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  • Responsible pet ownership

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  • Companion Animals Act 1998

    On-the-spot fines apply under the Companion Animals Act 1998 for:

    • Unleashed dog in a public place
    • Dog not wearing a collar and ID tag in public
    • Animal not permanently identified/microchipped
    • Selling an animal not permanently identified
    • Animal not registered
    • Failure to remove faeces
    • Not notifying change in registration ID
    • Dog or cat in a prohibited place (including school/preschool/kindergarten grounds, shopping centres, public bathing areas including beaches, food preparation areas, sporting fields, playgrounds and wildlife protection areas)
    • Owning a dog that attacks.

    Changes to the law in 2013

    There are also heavy fines for dogs that are declared dangerous or restricted. The NSW Companion Animals Act 1998 was updated in November 2013 by the Companion Animals Amendment Bill 2013, giving councils more options to deal with dangerous dogs and encourage responsible pet ownership, including:
    1. Councils are more able to enforce lifetime registration of cats and dogs. This aims to improve the ability of councils to track cats and dogs through more accurate register data and allow councils to fund further regulatory activity and education programs.
    • An on-the-spot penalty of $275 applies for failing to register a cat or dog by 6 months of age.
    • A companion animal owner who receives notice from Council to register their cat or dog has 14 days to do so (section 10B). Failing to comply with this notice may incur a $275 penalty.

    2. Significant increases to penalties in relation to dog attacks, particularly where the attack is the result of an owner’s recklessness:
    • An on-the-spot fine of $550 applies, for a dog found guilty of an attack. There is a maximum penalty of $22,000 or 2 years imprisonment, under Section 16 (1AA).
    • An on-the-spot fine of $1320 applies for dogs that have already been declared dangerous. There is a maximum penalty of $55,000 or 4 years imprisonment in the case of a declared dangerous, menacing or restricted dog, under Section 16 (1AB).
     
    3. Creation of a clearer dog control framework to provide a broader range of options for councils to use to deal with nuisance, menacing or dangerous dogs:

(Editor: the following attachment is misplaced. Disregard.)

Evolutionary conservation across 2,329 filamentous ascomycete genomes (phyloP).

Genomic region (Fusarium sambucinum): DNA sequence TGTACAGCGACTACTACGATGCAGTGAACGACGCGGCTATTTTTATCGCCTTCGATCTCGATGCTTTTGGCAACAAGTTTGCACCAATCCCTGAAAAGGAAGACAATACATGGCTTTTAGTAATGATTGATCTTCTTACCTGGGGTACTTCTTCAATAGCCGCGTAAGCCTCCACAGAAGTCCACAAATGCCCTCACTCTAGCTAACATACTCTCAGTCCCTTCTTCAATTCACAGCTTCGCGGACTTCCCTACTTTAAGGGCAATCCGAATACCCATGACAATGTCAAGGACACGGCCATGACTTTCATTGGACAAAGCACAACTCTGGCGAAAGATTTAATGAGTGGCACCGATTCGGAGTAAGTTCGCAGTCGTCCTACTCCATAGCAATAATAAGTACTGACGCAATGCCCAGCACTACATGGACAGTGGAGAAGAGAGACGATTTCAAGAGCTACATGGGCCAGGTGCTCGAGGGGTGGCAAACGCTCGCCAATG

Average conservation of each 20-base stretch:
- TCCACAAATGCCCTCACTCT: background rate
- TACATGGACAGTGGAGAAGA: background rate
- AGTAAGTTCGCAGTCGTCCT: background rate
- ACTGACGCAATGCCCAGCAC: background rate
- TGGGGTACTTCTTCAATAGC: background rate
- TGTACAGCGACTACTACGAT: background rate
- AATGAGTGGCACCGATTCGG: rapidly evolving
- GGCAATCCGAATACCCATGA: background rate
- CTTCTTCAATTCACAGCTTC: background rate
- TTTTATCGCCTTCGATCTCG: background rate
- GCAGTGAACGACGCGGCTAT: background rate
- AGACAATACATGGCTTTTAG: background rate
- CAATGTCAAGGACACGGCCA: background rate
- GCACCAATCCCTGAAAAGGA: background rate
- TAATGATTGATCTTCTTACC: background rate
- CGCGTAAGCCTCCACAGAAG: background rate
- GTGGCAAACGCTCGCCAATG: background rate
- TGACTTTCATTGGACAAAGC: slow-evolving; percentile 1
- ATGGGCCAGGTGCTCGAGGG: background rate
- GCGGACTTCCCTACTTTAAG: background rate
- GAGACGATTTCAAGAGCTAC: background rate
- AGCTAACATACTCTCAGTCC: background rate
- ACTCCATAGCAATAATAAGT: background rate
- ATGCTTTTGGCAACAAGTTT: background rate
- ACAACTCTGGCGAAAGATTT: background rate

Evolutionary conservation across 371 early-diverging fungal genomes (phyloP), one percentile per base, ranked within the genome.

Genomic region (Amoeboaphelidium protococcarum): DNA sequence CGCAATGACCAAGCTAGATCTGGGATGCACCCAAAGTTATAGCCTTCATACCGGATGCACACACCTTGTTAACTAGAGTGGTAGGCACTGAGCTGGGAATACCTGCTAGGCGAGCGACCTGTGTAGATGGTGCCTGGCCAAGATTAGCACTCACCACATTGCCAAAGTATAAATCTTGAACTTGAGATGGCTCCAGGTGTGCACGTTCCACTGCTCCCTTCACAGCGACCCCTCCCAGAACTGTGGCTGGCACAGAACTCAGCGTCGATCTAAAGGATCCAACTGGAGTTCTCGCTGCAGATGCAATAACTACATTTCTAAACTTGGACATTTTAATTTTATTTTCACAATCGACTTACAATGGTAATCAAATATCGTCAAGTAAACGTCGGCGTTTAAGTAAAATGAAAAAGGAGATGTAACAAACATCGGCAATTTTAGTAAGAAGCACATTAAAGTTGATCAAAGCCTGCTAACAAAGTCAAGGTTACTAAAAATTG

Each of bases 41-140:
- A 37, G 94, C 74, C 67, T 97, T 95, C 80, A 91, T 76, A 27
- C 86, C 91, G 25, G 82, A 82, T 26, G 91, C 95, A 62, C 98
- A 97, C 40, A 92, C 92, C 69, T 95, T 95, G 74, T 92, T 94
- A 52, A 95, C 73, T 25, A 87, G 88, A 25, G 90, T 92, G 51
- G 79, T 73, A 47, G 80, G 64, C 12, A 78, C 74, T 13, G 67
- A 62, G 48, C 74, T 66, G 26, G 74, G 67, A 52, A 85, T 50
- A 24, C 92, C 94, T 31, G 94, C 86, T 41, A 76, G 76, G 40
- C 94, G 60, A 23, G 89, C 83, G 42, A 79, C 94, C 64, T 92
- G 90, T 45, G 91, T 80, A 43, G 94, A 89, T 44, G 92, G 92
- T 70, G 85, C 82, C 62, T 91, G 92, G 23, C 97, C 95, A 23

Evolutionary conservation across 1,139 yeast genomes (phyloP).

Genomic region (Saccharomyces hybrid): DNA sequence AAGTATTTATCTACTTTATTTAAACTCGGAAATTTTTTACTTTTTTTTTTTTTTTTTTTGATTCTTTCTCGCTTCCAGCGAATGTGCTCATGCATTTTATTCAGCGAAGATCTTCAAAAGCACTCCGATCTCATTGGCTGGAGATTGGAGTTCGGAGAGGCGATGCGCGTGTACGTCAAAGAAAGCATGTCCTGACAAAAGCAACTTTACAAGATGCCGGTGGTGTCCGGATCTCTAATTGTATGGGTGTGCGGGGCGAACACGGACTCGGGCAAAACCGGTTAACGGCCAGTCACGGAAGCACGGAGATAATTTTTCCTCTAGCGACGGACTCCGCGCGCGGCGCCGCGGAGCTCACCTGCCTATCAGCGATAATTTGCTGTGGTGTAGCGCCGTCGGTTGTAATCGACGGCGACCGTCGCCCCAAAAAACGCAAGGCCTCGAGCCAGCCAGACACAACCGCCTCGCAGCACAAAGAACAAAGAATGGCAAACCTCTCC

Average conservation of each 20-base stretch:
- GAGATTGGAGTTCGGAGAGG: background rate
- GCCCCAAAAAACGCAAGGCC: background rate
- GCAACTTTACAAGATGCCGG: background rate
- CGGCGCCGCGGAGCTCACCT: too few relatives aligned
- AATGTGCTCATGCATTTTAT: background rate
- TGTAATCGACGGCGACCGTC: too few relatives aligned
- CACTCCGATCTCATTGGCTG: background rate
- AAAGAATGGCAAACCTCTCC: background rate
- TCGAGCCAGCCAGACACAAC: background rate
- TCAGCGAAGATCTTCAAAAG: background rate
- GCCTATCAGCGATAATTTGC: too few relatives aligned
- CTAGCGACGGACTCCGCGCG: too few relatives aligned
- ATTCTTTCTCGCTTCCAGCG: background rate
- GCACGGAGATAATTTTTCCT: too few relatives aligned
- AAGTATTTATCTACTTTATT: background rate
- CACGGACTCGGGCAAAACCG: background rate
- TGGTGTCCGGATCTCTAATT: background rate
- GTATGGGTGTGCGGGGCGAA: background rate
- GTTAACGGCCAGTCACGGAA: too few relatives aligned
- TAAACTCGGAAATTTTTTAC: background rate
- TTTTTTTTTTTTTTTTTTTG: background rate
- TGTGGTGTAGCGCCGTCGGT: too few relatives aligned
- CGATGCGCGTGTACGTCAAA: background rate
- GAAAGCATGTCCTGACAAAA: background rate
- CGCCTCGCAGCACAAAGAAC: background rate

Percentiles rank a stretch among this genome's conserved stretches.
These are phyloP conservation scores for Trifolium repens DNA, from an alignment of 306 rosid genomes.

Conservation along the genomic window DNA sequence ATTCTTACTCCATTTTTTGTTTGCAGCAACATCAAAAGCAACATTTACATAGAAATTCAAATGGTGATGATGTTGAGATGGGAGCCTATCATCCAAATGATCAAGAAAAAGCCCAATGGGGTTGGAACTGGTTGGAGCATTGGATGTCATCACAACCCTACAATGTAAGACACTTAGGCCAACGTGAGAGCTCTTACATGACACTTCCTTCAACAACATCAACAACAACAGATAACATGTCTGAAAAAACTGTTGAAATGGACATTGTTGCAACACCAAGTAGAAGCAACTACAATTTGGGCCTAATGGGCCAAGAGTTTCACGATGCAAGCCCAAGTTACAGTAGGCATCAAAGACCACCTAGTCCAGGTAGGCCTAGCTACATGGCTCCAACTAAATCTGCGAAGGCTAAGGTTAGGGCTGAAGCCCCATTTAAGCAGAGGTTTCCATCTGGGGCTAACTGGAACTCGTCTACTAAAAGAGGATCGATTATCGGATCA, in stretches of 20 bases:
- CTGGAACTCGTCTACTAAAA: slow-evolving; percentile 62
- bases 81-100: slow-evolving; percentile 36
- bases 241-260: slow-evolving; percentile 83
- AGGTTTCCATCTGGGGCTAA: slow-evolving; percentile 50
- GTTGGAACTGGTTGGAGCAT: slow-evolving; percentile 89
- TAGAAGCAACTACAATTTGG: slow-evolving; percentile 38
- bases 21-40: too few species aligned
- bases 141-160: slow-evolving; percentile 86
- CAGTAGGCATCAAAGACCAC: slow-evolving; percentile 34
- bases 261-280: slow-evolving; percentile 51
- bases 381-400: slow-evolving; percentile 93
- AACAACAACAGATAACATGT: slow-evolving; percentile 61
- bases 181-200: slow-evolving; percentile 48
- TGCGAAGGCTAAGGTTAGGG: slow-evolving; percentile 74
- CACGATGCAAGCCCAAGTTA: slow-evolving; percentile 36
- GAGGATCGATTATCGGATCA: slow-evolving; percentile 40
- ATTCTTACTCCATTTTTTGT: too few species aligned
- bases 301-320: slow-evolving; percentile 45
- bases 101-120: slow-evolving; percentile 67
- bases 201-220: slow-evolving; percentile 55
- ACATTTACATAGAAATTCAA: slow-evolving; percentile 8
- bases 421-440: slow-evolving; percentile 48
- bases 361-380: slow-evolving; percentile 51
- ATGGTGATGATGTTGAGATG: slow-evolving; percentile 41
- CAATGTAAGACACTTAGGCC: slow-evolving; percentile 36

• A menacing dog category has been introduced (Section 33A) which may be applied to dogs that show unreasonable aggression towards a person or animal, or are involved in less serious attacks.
    • An authorised officer may declare a dog to be dangerous or menacing if the dog has already been declared dangerous or menacing under a law of another State or Territory (s 34).
    • Councils can immediately seize a dog for the purpose of microchipping and registration after a notice of intention has been issued to declare the dog as menacing, dangerous or restricted (s36).
    • Councils can seize and destroy dangerous dogs where control requirements are breached once, and seize and destroy menacing dogs where control requirements are breached twice in 12 months (s58G).

    Tips for responsible pet ownership

    Cats

    • should be contained inside or in a cat run, particularly at night, to restrict roaming and potential nuisance to neighbours
    • should wear a collar with name, address where it resides and the owner's contact number
    • should have a bell attached to their collar to help reduce their threat to birds

    Dogs

    • should be trained from a young age, to help reduce nuisance barking and increase their socialisation skills
    • need daily exercise for at least half an hour, such as a walk on a lead.

    Visit the  NSW Office of Local Government website for useful information on topics including:

    • barking dogs
    • dog attacks
    • information for breeders
    • responsible pet ownership, including desexing your pet and
    • restricted and dangerous dog breeds. 

    Other useful links

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